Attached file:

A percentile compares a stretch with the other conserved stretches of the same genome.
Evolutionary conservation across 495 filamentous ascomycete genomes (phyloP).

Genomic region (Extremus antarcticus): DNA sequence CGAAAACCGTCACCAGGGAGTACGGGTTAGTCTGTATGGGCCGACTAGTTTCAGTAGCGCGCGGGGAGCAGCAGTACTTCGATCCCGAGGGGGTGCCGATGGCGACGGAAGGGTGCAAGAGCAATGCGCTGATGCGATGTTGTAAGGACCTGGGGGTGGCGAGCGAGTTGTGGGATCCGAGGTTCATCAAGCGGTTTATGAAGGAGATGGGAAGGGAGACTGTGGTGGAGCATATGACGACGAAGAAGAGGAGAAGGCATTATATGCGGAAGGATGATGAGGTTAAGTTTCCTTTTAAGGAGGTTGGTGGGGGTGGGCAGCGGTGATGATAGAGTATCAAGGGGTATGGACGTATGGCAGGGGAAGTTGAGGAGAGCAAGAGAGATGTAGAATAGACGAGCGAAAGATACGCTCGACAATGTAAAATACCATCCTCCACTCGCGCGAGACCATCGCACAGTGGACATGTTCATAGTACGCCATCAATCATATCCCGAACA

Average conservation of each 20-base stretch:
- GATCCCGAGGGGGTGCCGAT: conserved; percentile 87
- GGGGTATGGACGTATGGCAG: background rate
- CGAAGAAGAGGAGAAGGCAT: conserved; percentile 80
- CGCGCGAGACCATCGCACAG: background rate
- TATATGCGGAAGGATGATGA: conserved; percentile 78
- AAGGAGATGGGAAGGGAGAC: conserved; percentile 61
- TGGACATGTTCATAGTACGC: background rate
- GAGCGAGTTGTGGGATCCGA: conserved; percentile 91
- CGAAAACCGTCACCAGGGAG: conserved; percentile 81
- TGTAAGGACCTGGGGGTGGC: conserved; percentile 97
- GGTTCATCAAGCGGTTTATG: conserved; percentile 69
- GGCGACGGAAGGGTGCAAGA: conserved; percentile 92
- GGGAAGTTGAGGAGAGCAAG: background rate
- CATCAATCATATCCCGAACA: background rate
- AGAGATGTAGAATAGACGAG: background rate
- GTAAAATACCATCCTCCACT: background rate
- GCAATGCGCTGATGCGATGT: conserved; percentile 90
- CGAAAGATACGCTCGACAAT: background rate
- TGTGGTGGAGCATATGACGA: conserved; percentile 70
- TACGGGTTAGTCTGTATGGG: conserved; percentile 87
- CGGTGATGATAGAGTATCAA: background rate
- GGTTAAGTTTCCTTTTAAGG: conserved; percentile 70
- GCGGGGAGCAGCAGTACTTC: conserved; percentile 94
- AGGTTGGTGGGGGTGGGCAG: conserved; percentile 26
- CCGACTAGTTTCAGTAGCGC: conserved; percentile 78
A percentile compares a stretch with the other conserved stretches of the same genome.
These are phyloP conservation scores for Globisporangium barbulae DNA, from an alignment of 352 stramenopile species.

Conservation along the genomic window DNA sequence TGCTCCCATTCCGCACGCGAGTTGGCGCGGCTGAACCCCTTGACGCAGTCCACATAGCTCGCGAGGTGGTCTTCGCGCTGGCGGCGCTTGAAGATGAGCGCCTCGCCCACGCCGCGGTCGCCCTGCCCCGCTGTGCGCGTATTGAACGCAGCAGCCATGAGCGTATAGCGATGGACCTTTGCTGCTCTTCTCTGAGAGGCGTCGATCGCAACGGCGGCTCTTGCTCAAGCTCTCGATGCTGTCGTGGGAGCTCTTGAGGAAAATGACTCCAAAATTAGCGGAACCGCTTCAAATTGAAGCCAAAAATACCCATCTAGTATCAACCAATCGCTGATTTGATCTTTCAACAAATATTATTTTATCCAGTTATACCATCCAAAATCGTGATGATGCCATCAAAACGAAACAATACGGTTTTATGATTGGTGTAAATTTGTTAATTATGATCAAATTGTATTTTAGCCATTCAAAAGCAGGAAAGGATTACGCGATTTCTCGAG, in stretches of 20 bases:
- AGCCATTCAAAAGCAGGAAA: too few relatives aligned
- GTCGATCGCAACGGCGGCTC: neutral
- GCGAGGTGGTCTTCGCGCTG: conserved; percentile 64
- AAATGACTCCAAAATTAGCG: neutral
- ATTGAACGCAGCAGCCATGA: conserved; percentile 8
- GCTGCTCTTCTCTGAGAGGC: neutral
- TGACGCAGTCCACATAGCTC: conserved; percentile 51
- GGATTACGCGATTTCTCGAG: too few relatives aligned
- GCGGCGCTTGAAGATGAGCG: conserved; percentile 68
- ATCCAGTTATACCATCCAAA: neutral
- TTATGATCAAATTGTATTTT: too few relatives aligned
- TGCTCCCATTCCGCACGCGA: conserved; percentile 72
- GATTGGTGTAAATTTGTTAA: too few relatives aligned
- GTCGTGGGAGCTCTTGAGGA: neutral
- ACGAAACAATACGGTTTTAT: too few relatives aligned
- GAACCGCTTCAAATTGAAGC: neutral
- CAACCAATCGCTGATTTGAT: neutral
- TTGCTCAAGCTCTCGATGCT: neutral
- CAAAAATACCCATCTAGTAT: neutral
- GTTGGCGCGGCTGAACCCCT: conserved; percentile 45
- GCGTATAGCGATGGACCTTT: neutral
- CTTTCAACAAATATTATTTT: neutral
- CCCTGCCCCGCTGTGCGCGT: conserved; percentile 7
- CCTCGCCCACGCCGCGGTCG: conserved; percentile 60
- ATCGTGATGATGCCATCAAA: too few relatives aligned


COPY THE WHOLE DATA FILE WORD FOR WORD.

A percentile compares a stretch with the other conserved stretches of the same genome.
Evolutionary conservation across 495 filamentous ascomycete genomes (phyloP).

Genomic region (Extremus antarcticus): DNA sequence CGAAAACCGTCACCAGGGAGTACGGGTTAGTCTGTATGGGCCGACTAGTTTCAGTAGCGCGCGGGGAGCAGCAGTACTTCGATCCCGAGGGGGTGCCGATGGCGACGGAAGGGTGCAAGAGCAATGCGCTGATGCGATGTTGTAAGGACCTGGGGGTGGCGAGCGAGTTGTGGGATCCGAGGTTCATCAAGCGGTTTATGAAGGAGATGGGAAGGGAGACTGTGGTGGAGCATATGACGACGAAGAAGAGGAGAAGGCATTATATGCGGAAGGATGATGAGGTTAAGTTTCCTTTTAAGGAGGTTGGTGGGGGTGGGCAGCGGTGATGATAGAGTATCAAGGGGTATGGACGTATGGCAGGGGAAGTTGAGGAGAGCAAGAGAGATGTAGAATAGACGAGCGAAAGATACGCTCGACAATGTAAAATACCATCCTCCACTCGCGCGAGACCATCGCACAGTGGACATGTTCATAGTACGCCATCAATCATATCCCGAACA

Average conservation of each 20-base stretch:
- GATCCCGAGGGGGTGCCGAT: conserved; percentile 87
- GGGGTATGGACGTATGGCAG: background rate
- CGAAGAAGAGGAGAAGGCAT: conserved; percentile 80
- CGCGCGAGACCATCGCACAG: background rate
- TATATGCGGAAGGATGATGA: conserved; percentile 78
- AAGGAGATGGGAAGGGAGAC: conserved; percentile 61
- TGGACATGTTCATAGTACGC: background rate
- GAGCGAGTTGTGGGATCCGA: conserved; percentile 91
- CGAAAACCGTCACCAGGGAG: conserved; percentile 81
- TGTAAGGACCTGGGGGTGGC: conserved; percentile 97
- GGTTCATCAAGCGGTTTATG: conserved; percentile 69
- GGCGACGGAAGGGTGCAAGA: conserved; percentile 92
- GGGAAGTTGAGGAGAGCAAG: background rate
- CATCAATCATATCCCGAACA: background rate
- AGAGATGTAGAATAGACGAG: background rate
- GTAAAATACCATCCTCCACT: background rate
- GCAATGCGCTGATGCGATGT: conserved; percentile 90
- CGAAAGATACGCTCGACAAT: background rate
- TGTGGTGGAGCATATGACGA: conserved; percentile 70
- TACGGGTTAGTCTGTATGGG: conserved; percentile 87
- CGGTGATGATAGAGTATCAA: background rate
- GGTTAAGTTTCCTTTTAAGG: conserved; percentile 70
- GCGGGGAGCAGCAGTACTTC: conserved; percentile 94
- AGGTTGGTGGGGGTGGGCAG: conserved; percentile 26
- CCGACTAGTTTCAGTAGCGC: conserved; percentile 78
A percentile compares a stretch with the other conserved stretches of the same genome.
These are phyloP conservation scores for Globisporangium barbulae DNA, from an alignment of 352 stramenopile species.

Conservation along the genomic window DNA sequence TGCTCCCATTCCGCACGCGAGTTGGCGCGGCTGAACCCCTTGACGCAGTCCACATAGCTCGCGAGGTGGTCTTCGCGCTGGCGGCGCTTGAAGATGAGCGCCTCGCCCACGCCGCGGTCGCCCTGCCCCGCTGTGCGCGTATTGAACGCAGCAGCCATGAGCGTATAGCGATGGACCTTTGCTGCTCTTCTCTGAGAGGCGTCGATCGCAACGGCGGCTCTTGCTCAAGCTCTCGATGCTGTCGTGGGAGCTCTTGAGGAAAATGACTCCAAAATTAGCGGAACCGCTTCAAATTGAAGCCAAAAATACCCATCTAGTATCAACCAATCGCTGATTTGATCTTTCAACAAATATTATTTTATCCAGTTATACCATCCAAAATCGTGATGATGCCATCAAAACGAAACAATACGGTTTTATGATTGGTGTAAATTTGTTAATTATGATCAAATTGTATTTTAGCCATTCAAAAGCAGGAAAGGATTACGCGATTTCTCGAG, in stretches of 20 bases:
- AGCCATTCAAAAGCAGGAAA: too few relatives aligned
- GTCGATCGCAACGGCGGCTC: neutral
- GCGAGGTGGTCTTCGCGCTG: conserved; percentile 64
- AAATGACTCCAAAATTAGCG: neutral
- ATTGAACGCAGCAGCCATGA: conserved; percentile 8
- GCTGCTCTTCTCTGAGAGGC: neutral
- TGACGCAGTCCACATAGCTC: conserved; percentile 51
- GGATTACGCGATTTCTCGAG: too few relatives aligned
- GCGGCGCTTGAAGATGAGCG: conserved; percentile 68
- ATCCAGTTATACCATCCAAA: neutral
- TTATGATCAAATTGTATTTT: too few relatives aligned
- TGCTCCCATTCCGCACGCGA: conserved; percentile 72
- GATTGGTGTAAATTTGTTAA: too few relatives aligned
- GTCGTGGGAGCTCTTGAGGA: neutral
- ACGAAACAATACGGTTTTAT: too few relatives aligned
- GAACCGCTTCAAATTGAAGC: neutral
- CAACCAATCGCTGATTTGAT: neutral
- TTGCTCAAGCTCTCGATGCT: neutral
- CAAAAATACCCATCTAGTAT: neutral
- GTTGGCGCGGCTGAACCCCT: conserved; percentile 45
- GCGTATAGCGATGGACCTTT: neutral
- CTTTCAACAAATATTATTTT: neutral
- CCCTGCCCCGCTGTGCGCGT: conserved; percentile 7
- CCTCGCCCACGCCGCGGTCG: conserved; percentile 60
- ATCGTGATGATGCCATCAAA: too few relatives aligned